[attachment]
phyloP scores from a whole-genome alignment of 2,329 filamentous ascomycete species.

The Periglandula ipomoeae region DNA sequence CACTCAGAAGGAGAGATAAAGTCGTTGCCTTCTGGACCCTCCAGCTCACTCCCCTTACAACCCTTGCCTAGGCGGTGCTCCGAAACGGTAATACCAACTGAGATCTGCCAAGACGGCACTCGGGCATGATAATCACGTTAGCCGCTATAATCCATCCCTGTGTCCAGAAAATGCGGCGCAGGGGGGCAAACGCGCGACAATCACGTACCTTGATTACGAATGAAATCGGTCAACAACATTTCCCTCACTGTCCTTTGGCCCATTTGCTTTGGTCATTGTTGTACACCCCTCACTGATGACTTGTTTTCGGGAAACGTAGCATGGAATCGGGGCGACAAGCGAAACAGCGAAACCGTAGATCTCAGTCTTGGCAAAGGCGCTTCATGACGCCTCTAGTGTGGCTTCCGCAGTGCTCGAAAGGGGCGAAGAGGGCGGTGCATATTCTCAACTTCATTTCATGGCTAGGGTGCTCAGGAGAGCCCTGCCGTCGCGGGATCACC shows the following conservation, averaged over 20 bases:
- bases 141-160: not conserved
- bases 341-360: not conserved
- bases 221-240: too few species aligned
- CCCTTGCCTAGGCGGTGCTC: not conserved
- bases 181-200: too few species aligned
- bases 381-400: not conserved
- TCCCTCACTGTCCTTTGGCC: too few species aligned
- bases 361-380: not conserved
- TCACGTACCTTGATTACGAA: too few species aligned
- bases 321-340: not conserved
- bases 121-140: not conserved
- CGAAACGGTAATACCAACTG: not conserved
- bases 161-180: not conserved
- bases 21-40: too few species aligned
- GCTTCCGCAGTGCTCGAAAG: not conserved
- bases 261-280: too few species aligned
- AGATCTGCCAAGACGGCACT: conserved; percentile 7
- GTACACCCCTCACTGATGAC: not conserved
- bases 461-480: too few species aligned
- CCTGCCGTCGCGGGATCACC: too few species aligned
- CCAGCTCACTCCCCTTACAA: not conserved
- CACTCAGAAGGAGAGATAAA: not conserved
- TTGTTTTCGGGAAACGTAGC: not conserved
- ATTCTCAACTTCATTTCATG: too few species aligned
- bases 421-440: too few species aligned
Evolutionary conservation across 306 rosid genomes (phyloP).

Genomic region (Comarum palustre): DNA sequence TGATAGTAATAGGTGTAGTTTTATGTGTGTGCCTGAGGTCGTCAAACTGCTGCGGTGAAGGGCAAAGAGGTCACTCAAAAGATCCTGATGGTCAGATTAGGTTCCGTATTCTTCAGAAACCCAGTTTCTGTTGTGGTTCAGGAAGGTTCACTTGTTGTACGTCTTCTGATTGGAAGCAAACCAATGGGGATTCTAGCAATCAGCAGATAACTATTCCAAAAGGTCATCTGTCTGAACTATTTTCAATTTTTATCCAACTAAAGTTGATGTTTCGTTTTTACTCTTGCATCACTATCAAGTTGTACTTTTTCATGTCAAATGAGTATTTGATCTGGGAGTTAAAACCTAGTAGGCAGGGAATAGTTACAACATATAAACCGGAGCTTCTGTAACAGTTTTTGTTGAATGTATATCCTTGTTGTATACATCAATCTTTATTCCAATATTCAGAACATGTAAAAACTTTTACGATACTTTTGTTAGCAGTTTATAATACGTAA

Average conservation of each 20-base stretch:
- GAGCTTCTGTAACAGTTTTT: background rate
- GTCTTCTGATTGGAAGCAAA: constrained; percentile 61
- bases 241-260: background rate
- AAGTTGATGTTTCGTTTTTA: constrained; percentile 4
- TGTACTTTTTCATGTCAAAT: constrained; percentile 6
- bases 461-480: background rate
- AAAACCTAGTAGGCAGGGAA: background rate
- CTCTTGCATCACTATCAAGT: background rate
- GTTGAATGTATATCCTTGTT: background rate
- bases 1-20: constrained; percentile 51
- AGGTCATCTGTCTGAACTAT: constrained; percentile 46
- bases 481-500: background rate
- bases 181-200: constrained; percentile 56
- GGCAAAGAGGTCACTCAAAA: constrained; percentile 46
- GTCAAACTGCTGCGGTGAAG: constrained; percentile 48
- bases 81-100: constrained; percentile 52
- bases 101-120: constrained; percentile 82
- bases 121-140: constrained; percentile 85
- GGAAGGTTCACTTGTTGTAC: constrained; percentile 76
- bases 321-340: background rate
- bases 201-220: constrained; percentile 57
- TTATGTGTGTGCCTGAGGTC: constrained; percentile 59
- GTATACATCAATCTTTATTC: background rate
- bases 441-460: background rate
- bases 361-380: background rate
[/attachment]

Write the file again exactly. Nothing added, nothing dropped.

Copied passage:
phyloP scores from a whole-genome alignment of 2,329 filamentous ascomycete species.

The Periglandula ipomoeae region DNA sequence CACTCAGAAGGAGAGATAAAGTCGTTGCCTTCTGGACCCTCCAGCTCACTCCCCTTACAACCCTTGCCTAGGCGGTGCTCCGAAACGGTAATACCAACTGAGATCTGCCAAGACGGCACTCGGGCATGATAATCACGTTAGCCGCTATAATCCATCCCTGTGTCCAGAAAATGCGGCGCAGGGGGGCAAACGCGCGACAATCACGTACCTTGATTACGAATGAAATCGGTCAACAACATTTCCCTCACTGTCCTTTGGCCCATTTGCTTTGGTCATTGTTGTACACCCCTCACTGATGACTTGTTTTCGGGAAACGTAGCATGGAATCGGGGCGACAAGCGAAACAGCGAAACCGTAGATCTCAGTCTTGGCAAAGGCGCTTCATGACGCCTCTAGTGTGGCTTCCGCAGTGCTCGAAAGGGGCGAAGAGGGCGGTGCATATTCTCAACTTCATTTCATGGCTAGGGTGCTCAGGAGAGCCCTGCCGTCGCGGGATCACC shows the following conservation, averaged over 20 bases:
- bases 141-160: not conserved
- bases 341-360: not conserved
- bases 221-240: too few species aligned
- CCCTTGCCTAGGCGGTGCTC: not conserved
- bases 181-200: too few species aligned
- bases 381-400: not conserved
- TCCCTCACTGTCCTTTGGCC: too few species aligned
- bases 361-380: not conserved
- TCACGTACCTTGATTACGAA: too few species aligned
- bases 321-340: not conserved
- bases 121-140: not conserved
- CGAAACGGTAATACCAACTG: not conserved
- bases 161-180: not conserved
- bases 21-40: too few species aligned
- GCTTCCGCAGTGCTCGAAAG: not conserved
- bases 261-280: too few species aligned
- AGATCTGCCAAGACGGCACT: conserved; percentile 7
- GTACACCCCTCACTGATGAC: not conserved
- bases 461-480: too few species aligned
- CCTGCCGTCGCGGGATCACC: too few species aligned
- CCAGCTCACTCCCCTTACAA: not conserved
- CACTCAGAAGGAGAGATAAA: not conserved
- TTGTTTTCGGGAAACGTAGC: not conserved
- ATTCTCAACTTCATTTCATG: too few species aligned
- bases 421-440: too few species aligned
Evolutionary conservation across 306 rosid genomes (phyloP).

Genomic region (Comarum palustre): DNA sequence TGATAGTAATAGGTGTAGTTTTATGTGTGTGCCTGAGGTCGTCAAACTGCTGCGGTGAAGGGCAAAGAGGTCACTCAAAAGATCCTGATGGTCAGATTAGGTTCCGTATTCTTCAGAAACCCAGTTTCTGTTGTGGTTCAGGAAGGTTCACTTGTTGTACGTCTTCTGATTGGAAGCAAACCAATGGGGATTCTAGCAATCAGCAGATAACTATTCCAAAAGGTCATCTGTCTGAACTATTTTCAATTTTTATCCAACTAAAGTTGATGTTTCGTTTTTACTCTTGCATCACTATCAAGTTGTACTTTTTCATGTCAAATGAGTATTTGATCTGGGAGTTAAAACCTAGTAGGCAGGGAATAGTTACAACATATAAACCGGAGCTTCTGTAACAGTTTTTGTTGAATGTATATCCTTGTTGTATACATCAATCTTTATTCCAATATTCAGAACATGTAAAAACTTTTACGATACTTTTGTTAGCAGTTTATAATACGTAA

Average conservation of each 20-base stretch:
- GAGCTTCTGTAACAGTTTTT: background rate
- GTCTTCTGATTGGAAGCAAA: constrained; percentile 61
- bases 241-260: background rate
- AAGTTGATGTTTCGTTTTTA: constrained; percentile 4
- TGTACTTTTTCATGTCAAAT: constrained; percentile 6
- bases 461-480: background rate
- AAAACCTAGTAGGCAGGGAA: background rate
- CTCTTGCATCACTATCAAGT: background rate
- GTTGAATGTATATCCTTGTT: background rate
- bases 1-20: constrained; percentile 51
- AGGTCATCTGTCTGAACTAT: constrained; percentile 46
- bases 481-500: background rate
- bases 181-200: constrained; percentile 56
- GGCAAAGAGGTCACTCAAAA: constrained; percentile 46
- GTCAAACTGCTGCGGTGAAG: constrained; percentile 48
- bases 81-100: constrained; percentile 52
- bases 101-120: constrained; percentile 82
- bases 121-140: constrained; percentile 85
- GGAAGGTTCACTTGTTGTAC: constrained; percentile 76
- bases 321-340: background rate
- bases 201-220: constrained; percentile 57
- TTATGTGTGTGCCTGAGGTC: constrained; percentile 59
- GTATACATCAATCTTTATTC: background rate
- bases 441-460: background rate
- bases 361-380: background rate